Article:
Is everyone refreshed after venting last night over the Adam Dunn news and, hopefully, getting a good night’s sleep?
There’s still plenty of time to patch the holes in your walls and apologize to the cat.
If you’re waiting breathlessly for the Orioles to reveal their minor league coaching staffs, it probably won’t happen until the middle of next week. A few openings might remain, but most of the names will be in place.
At least three affiliates will have a full-time extra coach, while the others could share roving instructors.
The Orioles are still deciding on an Aberdeen manager.
As for the non-tenders, you won’t find shortstops Jason Bartlett or J.J. Hardy to the list. They weren’t allowed to become free agents, which means the Orioles would have to trade for one of them.
George Sherrill was non-tendered by the Dodgers. Anyone up for a reunion?
As for Dunn...
Yes, the Orioles apparently offered him $40 million over four years. That’s what I was told late last night, which (not surprisingly) confirmed a report in The Sun.
I’ll eliminate one theory right away: President of baseball operations Andy MacPhail isn’t putting on a show for the fans by making offers that he secretly hopes are turned down. False hustle isn’t his style. At least, it hasn’t been for the entire time that I’ve covered the Orioles with him in charge.
I pushed for the Orioles to increase their offer to Mark Teixeira despite MacPhail being told early in the process that the first baseman wasn’t interested in coming to Baltimore. I felt like he had nothing to lose - end up with Teixeira or go down swinging from the heels and avoid the heated criticism - but he wasn’t going to increase his offer without agent Scott Boras coming back to him about the original one, and while knowing that the Orioles weren’t being considered. And MacPhail doesn’t publicize his offers. Remember that he won’t confirm his “aggressive” one to Paul Konerko. In his perfect world, nobody would know besides the players and agents.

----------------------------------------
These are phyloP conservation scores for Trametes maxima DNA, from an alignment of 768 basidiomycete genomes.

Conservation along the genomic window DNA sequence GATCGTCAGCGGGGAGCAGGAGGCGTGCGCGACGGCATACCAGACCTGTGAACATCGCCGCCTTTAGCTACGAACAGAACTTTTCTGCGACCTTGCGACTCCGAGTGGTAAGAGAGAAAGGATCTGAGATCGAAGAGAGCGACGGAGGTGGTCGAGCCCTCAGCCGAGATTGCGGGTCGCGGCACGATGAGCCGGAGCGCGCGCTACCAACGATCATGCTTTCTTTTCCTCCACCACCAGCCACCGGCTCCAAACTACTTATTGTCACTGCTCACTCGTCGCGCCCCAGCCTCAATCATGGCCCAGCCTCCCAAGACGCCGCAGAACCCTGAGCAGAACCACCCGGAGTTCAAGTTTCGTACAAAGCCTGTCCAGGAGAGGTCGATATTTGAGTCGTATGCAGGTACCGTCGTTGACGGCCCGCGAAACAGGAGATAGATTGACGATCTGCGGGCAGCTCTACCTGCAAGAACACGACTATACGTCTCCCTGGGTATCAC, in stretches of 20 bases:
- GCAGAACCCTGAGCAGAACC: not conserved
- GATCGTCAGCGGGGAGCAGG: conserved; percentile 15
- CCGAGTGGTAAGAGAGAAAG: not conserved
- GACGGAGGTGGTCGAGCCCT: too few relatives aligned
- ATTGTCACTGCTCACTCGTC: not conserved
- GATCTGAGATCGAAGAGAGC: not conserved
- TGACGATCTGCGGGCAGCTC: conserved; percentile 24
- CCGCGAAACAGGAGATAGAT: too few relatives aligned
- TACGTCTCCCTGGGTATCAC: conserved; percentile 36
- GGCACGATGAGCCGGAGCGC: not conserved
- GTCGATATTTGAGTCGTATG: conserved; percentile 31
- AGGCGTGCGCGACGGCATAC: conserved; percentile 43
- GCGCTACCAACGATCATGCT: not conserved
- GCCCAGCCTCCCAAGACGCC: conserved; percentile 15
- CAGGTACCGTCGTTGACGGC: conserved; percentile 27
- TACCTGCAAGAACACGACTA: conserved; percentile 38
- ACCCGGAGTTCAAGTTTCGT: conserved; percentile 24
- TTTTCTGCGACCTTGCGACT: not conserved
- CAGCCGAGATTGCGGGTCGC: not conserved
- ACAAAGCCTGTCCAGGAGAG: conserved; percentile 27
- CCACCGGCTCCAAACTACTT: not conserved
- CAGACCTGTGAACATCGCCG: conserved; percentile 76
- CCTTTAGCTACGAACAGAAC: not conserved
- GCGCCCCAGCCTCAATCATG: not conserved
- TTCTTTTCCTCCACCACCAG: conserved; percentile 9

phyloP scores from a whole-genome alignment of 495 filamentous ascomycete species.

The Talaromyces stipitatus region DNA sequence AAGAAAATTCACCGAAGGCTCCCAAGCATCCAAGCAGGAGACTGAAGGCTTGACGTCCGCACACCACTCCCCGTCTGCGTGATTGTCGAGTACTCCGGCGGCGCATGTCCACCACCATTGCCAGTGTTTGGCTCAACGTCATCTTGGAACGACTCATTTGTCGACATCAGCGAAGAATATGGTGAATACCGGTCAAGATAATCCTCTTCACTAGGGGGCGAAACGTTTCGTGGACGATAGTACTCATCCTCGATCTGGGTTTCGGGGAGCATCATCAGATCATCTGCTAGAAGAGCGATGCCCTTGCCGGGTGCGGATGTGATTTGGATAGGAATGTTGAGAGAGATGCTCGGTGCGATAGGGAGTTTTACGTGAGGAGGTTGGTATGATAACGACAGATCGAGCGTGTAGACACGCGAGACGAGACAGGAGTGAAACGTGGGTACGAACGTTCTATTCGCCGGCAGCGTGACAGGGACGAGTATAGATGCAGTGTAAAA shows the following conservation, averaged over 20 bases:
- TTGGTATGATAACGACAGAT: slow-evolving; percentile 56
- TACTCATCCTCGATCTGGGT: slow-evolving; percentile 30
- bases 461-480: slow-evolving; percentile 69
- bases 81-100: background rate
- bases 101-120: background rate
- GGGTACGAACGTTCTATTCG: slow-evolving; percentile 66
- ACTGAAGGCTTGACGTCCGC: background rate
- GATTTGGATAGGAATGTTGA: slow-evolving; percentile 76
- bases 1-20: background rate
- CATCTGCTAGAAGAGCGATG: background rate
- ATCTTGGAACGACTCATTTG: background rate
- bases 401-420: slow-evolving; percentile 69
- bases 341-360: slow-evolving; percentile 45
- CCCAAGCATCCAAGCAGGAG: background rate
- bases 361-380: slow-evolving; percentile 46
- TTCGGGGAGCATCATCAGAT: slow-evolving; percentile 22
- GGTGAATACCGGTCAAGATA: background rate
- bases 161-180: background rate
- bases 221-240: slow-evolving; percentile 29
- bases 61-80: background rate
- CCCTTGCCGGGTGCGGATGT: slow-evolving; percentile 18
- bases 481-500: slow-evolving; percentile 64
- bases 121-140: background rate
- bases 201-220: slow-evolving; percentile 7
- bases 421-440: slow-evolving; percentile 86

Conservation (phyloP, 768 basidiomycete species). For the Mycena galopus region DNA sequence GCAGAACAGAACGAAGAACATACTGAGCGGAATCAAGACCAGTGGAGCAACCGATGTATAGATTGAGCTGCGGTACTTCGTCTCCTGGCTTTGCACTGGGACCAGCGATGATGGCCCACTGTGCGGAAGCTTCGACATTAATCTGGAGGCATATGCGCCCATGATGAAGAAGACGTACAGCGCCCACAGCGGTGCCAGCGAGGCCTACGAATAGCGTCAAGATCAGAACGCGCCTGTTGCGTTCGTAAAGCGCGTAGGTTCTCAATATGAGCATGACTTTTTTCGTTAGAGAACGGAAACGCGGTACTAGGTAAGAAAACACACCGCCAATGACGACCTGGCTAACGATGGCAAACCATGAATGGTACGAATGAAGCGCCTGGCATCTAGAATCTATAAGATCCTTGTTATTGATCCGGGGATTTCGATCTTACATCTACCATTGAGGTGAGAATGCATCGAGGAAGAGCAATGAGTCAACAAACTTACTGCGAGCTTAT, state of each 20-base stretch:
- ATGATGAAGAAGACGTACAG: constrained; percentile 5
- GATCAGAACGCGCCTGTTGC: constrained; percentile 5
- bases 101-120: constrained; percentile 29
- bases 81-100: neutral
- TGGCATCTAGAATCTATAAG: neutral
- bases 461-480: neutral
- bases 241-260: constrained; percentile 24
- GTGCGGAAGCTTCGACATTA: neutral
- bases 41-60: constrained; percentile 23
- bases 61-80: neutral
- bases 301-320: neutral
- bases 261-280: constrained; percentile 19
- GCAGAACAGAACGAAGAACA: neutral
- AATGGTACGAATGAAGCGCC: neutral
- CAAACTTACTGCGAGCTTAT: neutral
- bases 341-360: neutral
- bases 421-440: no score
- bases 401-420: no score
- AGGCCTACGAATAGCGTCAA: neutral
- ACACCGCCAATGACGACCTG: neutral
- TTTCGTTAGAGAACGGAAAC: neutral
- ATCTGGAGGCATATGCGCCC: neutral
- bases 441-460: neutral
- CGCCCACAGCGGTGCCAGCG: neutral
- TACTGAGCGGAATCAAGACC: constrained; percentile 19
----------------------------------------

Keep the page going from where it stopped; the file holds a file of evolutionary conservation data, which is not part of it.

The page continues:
Also, MacPhail isn’t sitting around with wads of cash in his hands and a frown on his face because he’s told that he can’t spend it.
So here we are, wondering why the Orioles bid 4/40 on Dunn when most industry folks thought $60 million was the ballpark figure, so to speak.
MacPhail made the opening bid and was told that the slugger could find a better offer elsewhere, which he did when the White Sox gave him a four-year, $56 million deal. Either MacPhail was hoping for a return call from Dunn’s agent, and the opportunity to increase the offer, or he felt that Dunn wasn’t worth more than $40 million.
MacPhail’s concession was adding a fourth year to the package. That wasn’t going to get it done without sweetening the pot.
If the Orioles were willing to go higher, it was an ultra-conservative opener. My feeling is they weren’t going to budge from $40 million. Apparently, we value Dunn more than the team. I certainly thought that the White Sox did quite well for themselves at $56 million, and I said so yesterday.
Konerko is still in play, though multiple reports state that the White Sox hope to re-sign him. General manager Kenny Williams confirmed it yesterday.
Konerko wants to stay in Chicago or be closer to his Arizona home - he’s got a beauty out there - and the White Sox train in Glendale. I haven’t checked a map, but Baltimore and Sarasota aren’t particularly close.
The Orioles preferred Martinez or Konerko over Dunn, judging by their offers. I’ve always preferred Dunn despite the nauseating strikeout totals and the fact that he plays first base as if he’s blindfolded and he just chugged a fifth of scotch. And he must not be too adverse to the DH role if he’s heading to the American League and could be dressing in the same clubhouse as Konerko.
The Orioles could trade for third baseman Mark Reynolds. Those discussions remain active, and it wouldn’t surprise me in the least if it happens. But they’ll need to be aggressive in signing a first baseman.
Baltimore remains a tough sell, even with Buck Showalter in the manager’s office. Agents aren’t rushing to the phone to seek increases in low opening offers, not when plenty of other teams are throwing around larger sums of cash.
The Orioles have a chance to be aggressive next week in Orlando, in face-to-face meetings with these representatives. It has to be done, or they’ll never get a Dunn.